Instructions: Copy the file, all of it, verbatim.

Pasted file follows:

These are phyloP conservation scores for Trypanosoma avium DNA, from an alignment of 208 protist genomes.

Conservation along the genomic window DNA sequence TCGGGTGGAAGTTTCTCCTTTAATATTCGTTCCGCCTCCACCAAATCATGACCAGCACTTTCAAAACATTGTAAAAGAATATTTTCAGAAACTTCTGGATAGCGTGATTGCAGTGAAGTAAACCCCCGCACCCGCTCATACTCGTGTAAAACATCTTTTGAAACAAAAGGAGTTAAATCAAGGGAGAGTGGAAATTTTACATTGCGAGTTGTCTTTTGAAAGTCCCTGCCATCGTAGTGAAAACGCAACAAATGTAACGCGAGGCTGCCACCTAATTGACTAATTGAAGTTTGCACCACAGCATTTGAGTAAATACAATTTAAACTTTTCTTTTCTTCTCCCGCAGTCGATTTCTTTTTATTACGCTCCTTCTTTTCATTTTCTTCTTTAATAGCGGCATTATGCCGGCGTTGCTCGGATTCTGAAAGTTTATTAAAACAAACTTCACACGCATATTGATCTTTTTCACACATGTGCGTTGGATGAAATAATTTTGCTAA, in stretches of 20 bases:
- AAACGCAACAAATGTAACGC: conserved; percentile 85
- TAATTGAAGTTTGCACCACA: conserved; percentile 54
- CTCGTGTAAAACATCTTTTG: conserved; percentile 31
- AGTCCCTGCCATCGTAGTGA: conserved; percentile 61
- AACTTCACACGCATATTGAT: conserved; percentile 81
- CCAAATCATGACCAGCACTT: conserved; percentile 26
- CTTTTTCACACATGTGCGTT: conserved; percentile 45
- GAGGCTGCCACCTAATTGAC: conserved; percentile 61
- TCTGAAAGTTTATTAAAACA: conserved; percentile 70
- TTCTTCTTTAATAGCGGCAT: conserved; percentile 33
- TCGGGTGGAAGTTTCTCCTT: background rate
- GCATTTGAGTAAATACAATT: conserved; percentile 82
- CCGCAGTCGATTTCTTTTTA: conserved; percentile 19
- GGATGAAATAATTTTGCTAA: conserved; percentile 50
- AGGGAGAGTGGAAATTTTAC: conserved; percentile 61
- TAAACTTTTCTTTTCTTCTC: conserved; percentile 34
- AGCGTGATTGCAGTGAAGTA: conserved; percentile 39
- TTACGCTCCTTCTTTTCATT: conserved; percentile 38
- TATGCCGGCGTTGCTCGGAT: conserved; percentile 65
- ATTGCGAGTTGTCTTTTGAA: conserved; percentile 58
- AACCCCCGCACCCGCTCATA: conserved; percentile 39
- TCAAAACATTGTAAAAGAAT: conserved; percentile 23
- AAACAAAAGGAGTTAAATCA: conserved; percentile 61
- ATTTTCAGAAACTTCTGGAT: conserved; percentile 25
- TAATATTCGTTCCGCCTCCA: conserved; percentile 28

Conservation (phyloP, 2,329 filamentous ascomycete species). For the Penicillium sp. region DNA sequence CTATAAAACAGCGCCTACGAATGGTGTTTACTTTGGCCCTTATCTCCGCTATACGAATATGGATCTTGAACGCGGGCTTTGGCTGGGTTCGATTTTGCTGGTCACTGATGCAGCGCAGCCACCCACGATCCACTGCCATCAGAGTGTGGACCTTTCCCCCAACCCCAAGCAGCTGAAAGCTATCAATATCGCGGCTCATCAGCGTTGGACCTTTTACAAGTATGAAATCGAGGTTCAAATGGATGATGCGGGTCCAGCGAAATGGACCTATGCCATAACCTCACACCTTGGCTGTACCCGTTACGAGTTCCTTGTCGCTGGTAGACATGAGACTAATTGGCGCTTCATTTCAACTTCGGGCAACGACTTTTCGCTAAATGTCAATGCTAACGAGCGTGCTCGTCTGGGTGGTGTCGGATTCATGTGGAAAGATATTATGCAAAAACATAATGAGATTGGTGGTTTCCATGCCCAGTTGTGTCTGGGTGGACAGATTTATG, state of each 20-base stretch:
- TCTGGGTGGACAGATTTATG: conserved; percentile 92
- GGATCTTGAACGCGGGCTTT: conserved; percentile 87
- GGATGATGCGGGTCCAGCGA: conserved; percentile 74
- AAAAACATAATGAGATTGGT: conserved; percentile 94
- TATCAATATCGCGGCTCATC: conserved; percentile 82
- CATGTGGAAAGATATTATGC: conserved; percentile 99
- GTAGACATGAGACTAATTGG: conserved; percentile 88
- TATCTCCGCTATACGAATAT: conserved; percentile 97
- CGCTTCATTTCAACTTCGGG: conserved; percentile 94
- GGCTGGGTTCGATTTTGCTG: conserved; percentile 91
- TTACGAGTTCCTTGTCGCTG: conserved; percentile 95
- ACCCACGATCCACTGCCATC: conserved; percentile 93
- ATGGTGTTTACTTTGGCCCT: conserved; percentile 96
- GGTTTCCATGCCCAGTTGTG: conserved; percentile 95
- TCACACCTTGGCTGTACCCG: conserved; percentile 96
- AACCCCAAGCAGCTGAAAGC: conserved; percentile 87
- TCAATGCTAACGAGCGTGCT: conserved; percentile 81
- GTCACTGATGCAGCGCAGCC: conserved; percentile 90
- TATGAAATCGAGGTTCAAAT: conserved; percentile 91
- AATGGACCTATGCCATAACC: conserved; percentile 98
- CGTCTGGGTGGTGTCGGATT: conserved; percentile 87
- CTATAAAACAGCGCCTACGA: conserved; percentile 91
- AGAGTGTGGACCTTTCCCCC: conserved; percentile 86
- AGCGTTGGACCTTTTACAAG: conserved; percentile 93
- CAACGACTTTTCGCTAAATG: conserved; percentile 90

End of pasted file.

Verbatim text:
These are phyloP conservation scores for Trypanosoma avium DNA, from an alignment of 208 protist genomes.

Conservation along the genomic window DNA sequence TCGGGTGGAAGTTTCTCCTTTAATATTCGTTCCGCCTCCACCAAATCATGACCAGCACTTTCAAAACATTGTAAAAGAATATTTTCAGAAACTTCTGGATAGCGTGATTGCAGTGAAGTAAACCCCCGCACCCGCTCATACTCGTGTAAAACATCTTTTGAAACAAAAGGAGTTAAATCAAGGGAGAGTGGAAATTTTACATTGCGAGTTGTCTTTTGAAAGTCCCTGCCATCGTAGTGAAAACGCAACAAATGTAACGCGAGGCTGCCACCTAATTGACTAATTGAAGTTTGCACCACAGCATTTGAGTAAATACAATTTAAACTTTTCTTTTCTTCTCCCGCAGTCGATTTCTTTTTATTACGCTCCTTCTTTTCATTTTCTTCTTTAATAGCGGCATTATGCCGGCGTTGCTCGGATTCTGAAAGTTTATTAAAACAAACTTCACACGCATATTGATCTTTTTCACACATGTGCGTTGGATGAAATAATTTTGCTAA, in stretches of 20 bases:
- AAACGCAACAAATGTAACGC: conserved; percentile 85
- TAATTGAAGTTTGCACCACA: conserved; percentile 54
- CTCGTGTAAAACATCTTTTG: conserved; percentile 31
- AGTCCCTGCCATCGTAGTGA: conserved; percentile 61
- AACTTCACACGCATATTGAT: conserved; percentile 81
- CCAAATCATGACCAGCACTT: conserved; percentile 26
- CTTTTTCACACATGTGCGTT: conserved; percentile 45
- GAGGCTGCCACCTAATTGAC: conserved; percentile 61
- TCTGAAAGTTTATTAAAACA: conserved; percentile 70
- TTCTTCTTTAATAGCGGCAT: conserved; percentile 33
- TCGGGTGGAAGTTTCTCCTT: background rate
- GCATTTGAGTAAATACAATT: conserved; percentile 82
- CCGCAGTCGATTTCTTTTTA: conserved; percentile 19
- GGATGAAATAATTTTGCTAA: conserved; percentile 50
- AGGGAGAGTGGAAATTTTAC: conserved; percentile 61
- TAAACTTTTCTTTTCTTCTC: conserved; percentile 34
- AGCGTGATTGCAGTGAAGTA: conserved; percentile 39
- TTACGCTCCTTCTTTTCATT: conserved; percentile 38
- TATGCCGGCGTTGCTCGGAT: conserved; percentile 65
- ATTGCGAGTTGTCTTTTGAA: conserved; percentile 58
- AACCCCCGCACCCGCTCATA: conserved; percentile 39
- TCAAAACATTGTAAAAGAAT: conserved; percentile 23
- AAACAAAAGGAGTTAAATCA: conserved; percentile 61
- ATTTTCAGAAACTTCTGGAT: conserved; percentile 25
- TAATATTCGTTCCGCCTCCA: conserved; percentile 28

Conservation (phyloP, 2,329 filamentous ascomycete species). For the Penicillium sp. region DNA sequence CTATAAAACAGCGCCTACGAATGGTGTTTACTTTGGCCCTTATCTCCGCTATACGAATATGGATCTTGAACGCGGGCTTTGGCTGGGTTCGATTTTGCTGGTCACTGATGCAGCGCAGCCACCCACGATCCACTGCCATCAGAGTGTGGACCTTTCCCCCAACCCCAAGCAGCTGAAAGCTATCAATATCGCGGCTCATCAGCGTTGGACCTTTTACAAGTATGAAATCGAGGTTCAAATGGATGATGCGGGTCCAGCGAAATGGACCTATGCCATAACCTCACACCTTGGCTGTACCCGTTACGAGTTCCTTGTCGCTGGTAGACATGAGACTAATTGGCGCTTCATTTCAACTTCGGGCAACGACTTTTCGCTAAATGTCAATGCTAACGAGCGTGCTCGTCTGGGTGGTGTCGGATTCATGTGGAAAGATATTATGCAAAAACATAATGAGATTGGTGGTTTCCATGCCCAGTTGTGTCTGGGTGGACAGATTTATG, state of each 20-base stretch:
- TCTGGGTGGACAGATTTATG: conserved; percentile 92
- GGATCTTGAACGCGGGCTTT: conserved; percentile 87
- GGATGATGCGGGTCCAGCGA: conserved; percentile 74
- AAAAACATAATGAGATTGGT: conserved; percentile 94
- TATCAATATCGCGGCTCATC: conserved; percentile 82
- CATGTGGAAAGATATTATGC: conserved; percentile 99
- GTAGACATGAGACTAATTGG: conserved; percentile 88
- TATCTCCGCTATACGAATAT: conserved; percentile 97
- CGCTTCATTTCAACTTCGGG: conserved; percentile 94
- GGCTGGGTTCGATTTTGCTG: conserved; percentile 91
- TTACGAGTTCCTTGTCGCTG: conserved; percentile 95
- ACCCACGATCCACTGCCATC: conserved; percentile 93
- ATGGTGTTTACTTTGGCCCT: conserved; percentile 96
- GGTTTCCATGCCCAGTTGTG: conserved; percentile 95
- TCACACCTTGGCTGTACCCG: conserved; percentile 96
- AACCCCAAGCAGCTGAAAGC: conserved; percentile 87
- TCAATGCTAACGAGCGTGCT: conserved; percentile 81
- GTCACTGATGCAGCGCAGCC: conserved; percentile 90
- TATGAAATCGAGGTTCAAAT: conserved; percentile 91
- AATGGACCTATGCCATAACC: conserved; percentile 98
- CGTCTGGGTGGTGTCGGATT: conserved; percentile 87
- CTATAAAACAGCGCCTACGA: conserved; percentile 91
- AGAGTGTGGACCTTTCCCCC: conserved; percentile 86
- AGCGTTGGACCTTTTACAAG: conserved; percentile 93
- CAACGACTTTTCGCTAAATG: conserved; percentile 90